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If someone says "David is not really a leader", it means something like: the speaker believes that David isn't the kind of person you would think of as a without-doubt a real leader; but the speaker isn't necessarily saying that David is definitely a very poor leader.

If someone says "David is really not a leader", it means that the speaker thinks that David is definitely a very poor leader.

What analysis (grammatical, dictionary, etc?) can help me understand how this difference in meaning is created?

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    "not really" is a set phrase, listed in dictionaries, expressing polite doubt, whereas "really not" is just "not" preceded by 'really' as an intensifier. These may be found in dictionaries. – Michael Harvey Feb 4 at 12:16
  • Worth adding that as an answer, Michael? – SamBC Feb 4 at 17:01
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This isn't simple. There are several ways of explaining what the adverb 'really' is doing in sentences like this. It's an adverb, and as anyone with a basic understanding of the parts of speech knows, that means it modifies adjectives (or adjectivals generally) and verbs. Actually, there are circumstances in which adverbs can modify noun phrases as well, but we'll leave that aside for now.

What is 'really' modifying in these examples? Let's look at other examples that work similarly, and examples without negation.

"I'm really hungry."

Here it's essentially synonymous with very, indicating degree.

"I'm not really angry."

Here's our first ambiguous example. If emphasised in a certain way, it could be an admission that you are not, in actual fact, angry at all. That shows the origin of really as the adverb form of the adjective real, real-ly. You might say that if you'd been pretending to be angry, or if someone had been told that you were angry when you weren't. Emphasised in another way, it takes the same meaning as the previous example, modifying angry by degree. In the second case, it is an adverb modifying an adjective again. In the first case, it is an adverb modifying the verb to be.

"I'm really not angry."

This might be said by someone trying to convince another person that they aren't angry. They are trying to convince them of the reality of their non-anger. It can thus be seen as addressing the reality of the negation not. You could also see it as an intensifier of not as well.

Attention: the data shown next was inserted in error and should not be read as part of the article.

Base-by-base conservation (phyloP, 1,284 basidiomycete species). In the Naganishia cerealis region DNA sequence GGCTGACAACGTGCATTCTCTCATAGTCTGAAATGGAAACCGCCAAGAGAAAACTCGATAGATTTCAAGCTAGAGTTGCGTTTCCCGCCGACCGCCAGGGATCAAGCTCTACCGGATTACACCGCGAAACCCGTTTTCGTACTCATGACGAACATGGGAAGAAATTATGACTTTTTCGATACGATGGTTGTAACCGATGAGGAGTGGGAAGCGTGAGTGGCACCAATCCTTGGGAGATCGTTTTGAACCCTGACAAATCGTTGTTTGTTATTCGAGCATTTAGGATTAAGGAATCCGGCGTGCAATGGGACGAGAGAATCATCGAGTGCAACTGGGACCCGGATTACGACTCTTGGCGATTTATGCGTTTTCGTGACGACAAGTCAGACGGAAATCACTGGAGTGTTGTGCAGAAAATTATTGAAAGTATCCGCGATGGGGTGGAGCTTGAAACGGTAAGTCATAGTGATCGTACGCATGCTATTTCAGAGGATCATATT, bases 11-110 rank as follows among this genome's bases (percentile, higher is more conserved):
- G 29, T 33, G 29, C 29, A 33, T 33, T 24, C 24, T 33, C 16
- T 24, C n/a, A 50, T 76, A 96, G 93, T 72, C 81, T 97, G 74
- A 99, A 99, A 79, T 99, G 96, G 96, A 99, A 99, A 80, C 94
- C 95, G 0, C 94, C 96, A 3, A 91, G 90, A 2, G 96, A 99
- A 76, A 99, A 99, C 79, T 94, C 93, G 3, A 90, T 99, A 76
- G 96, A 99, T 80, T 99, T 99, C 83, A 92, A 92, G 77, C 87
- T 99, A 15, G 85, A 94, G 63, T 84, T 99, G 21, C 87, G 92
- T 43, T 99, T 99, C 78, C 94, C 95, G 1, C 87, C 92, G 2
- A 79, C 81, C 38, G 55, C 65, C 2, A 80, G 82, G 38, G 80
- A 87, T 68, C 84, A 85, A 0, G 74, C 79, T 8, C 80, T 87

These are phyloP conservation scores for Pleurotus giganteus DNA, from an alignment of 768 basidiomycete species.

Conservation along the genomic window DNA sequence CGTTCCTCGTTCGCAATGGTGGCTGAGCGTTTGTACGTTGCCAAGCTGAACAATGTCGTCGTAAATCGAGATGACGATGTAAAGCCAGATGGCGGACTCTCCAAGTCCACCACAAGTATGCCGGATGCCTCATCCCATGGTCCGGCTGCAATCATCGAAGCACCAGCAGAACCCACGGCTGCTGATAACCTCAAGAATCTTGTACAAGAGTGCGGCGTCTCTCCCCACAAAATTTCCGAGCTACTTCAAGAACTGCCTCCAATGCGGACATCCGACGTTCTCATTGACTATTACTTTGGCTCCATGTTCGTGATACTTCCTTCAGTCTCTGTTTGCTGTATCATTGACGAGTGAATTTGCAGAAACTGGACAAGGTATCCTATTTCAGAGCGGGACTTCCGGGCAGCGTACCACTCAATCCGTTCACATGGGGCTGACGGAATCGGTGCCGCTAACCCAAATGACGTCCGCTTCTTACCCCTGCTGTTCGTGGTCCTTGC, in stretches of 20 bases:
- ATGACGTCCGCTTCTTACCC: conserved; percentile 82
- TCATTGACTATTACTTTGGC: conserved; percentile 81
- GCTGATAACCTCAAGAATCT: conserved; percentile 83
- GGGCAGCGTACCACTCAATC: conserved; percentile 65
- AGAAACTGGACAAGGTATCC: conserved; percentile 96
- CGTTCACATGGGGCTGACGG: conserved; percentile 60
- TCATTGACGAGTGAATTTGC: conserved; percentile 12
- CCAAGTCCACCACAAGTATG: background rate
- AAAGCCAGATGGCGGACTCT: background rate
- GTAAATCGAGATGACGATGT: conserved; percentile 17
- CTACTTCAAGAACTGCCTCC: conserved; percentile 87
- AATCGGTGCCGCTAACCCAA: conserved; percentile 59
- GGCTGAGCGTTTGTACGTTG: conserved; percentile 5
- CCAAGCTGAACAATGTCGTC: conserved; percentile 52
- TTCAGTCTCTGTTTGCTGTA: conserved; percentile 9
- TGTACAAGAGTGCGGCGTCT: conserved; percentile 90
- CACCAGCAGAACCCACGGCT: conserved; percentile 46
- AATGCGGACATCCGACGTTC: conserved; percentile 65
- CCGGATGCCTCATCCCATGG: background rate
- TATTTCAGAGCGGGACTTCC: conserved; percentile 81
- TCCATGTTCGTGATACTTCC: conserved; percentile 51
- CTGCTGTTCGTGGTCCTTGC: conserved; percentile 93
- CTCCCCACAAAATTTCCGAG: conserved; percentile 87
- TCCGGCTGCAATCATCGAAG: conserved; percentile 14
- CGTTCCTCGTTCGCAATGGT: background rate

"I'm not really sure."

I have an idea, but I lack certainty. Adverb modifying adjective again. This suggests that there's the start of certainty, but it's not fully formed. "I'm not sure" would convey lack of certainty; the really might be acting to suggest you are somewhat sure, but not entirely, or be an essentially meaningless extra word thrown in to no good effect.

"I'm really not sure."

Here the emphasis is again on the not. It intensified the lack of certainty.

"I'm not sure, really."

Here really modifies the entire clause, indicating that it is 'real'. It asserts that the statement is true. If stressed, it is intensifying the whole statement, asserting its reality strongly. If not stressed, it might just be a pointless extra word. We do that a lot in English.

"You're not really going to give me $5, are you?"

Expressing either doubt or a sincere conclusion that a person is not going to do something they said they were going to do.

"I'm really going to give you $5."

Asserting that you really are going to do that.

"You're really not going to like this."

Intensifying the not; the degree to which the person is going to not like it is expected to be high.

"You're not really going to like this."

Depending on stress, it might be changing an expectation; you may have said they will like it, but are now admitting they won't. Without that stress, it instead makes it milder. It could be something that one might expect that they would like, perhaps. However, that sense of making it milder may be used ironically, suggesting that in fact they are definitely not going to like it.

"You're not going to really like this."

Would only be used with stress on the really, where it acts to intensify like. As it is covered by the negation, this means that you may like it, but that like is not going to be particularly intense.

So far, we can see a range of ways it works with adjectives and verbs. We can see that your examples may fits these patterns, but 'a leader' isn't an adjective or a verb. It's a noun phrase. There are documented cases of adverbs modifying noun phrases, even where they consist of a single noun. So, we might simply apply these patterns on that basis. Or we might say that in your second example, "not a leader" is acting as an adjectival phrase. We might even consider "a leader" in the same way, because although it is a noun it is in a position that an adjective could occupy. You might think of "not really" as a set phrase that has developed from its more regular usages with verb and adjectives.

There are various ways it could be explained, and I rather suspect linguists vary as to how they would do it. As an educated native speaker, I don't pretend to have authoritative answers. Whatever the explanation, the effect is that your first example could mean:

  • David has been presented as a leader, or has claimed to be a leader, and is not.
  • David has some characteristics you would expect from a leader, but not enough or in great enough degree.
  • As a form of ironic understatement to suggest that there is no way that David could be considered a leader.

In all those cases, it might be rephrased as "Davis is not a real leader."

The second example you give is stating emphatically that David is not a leader.

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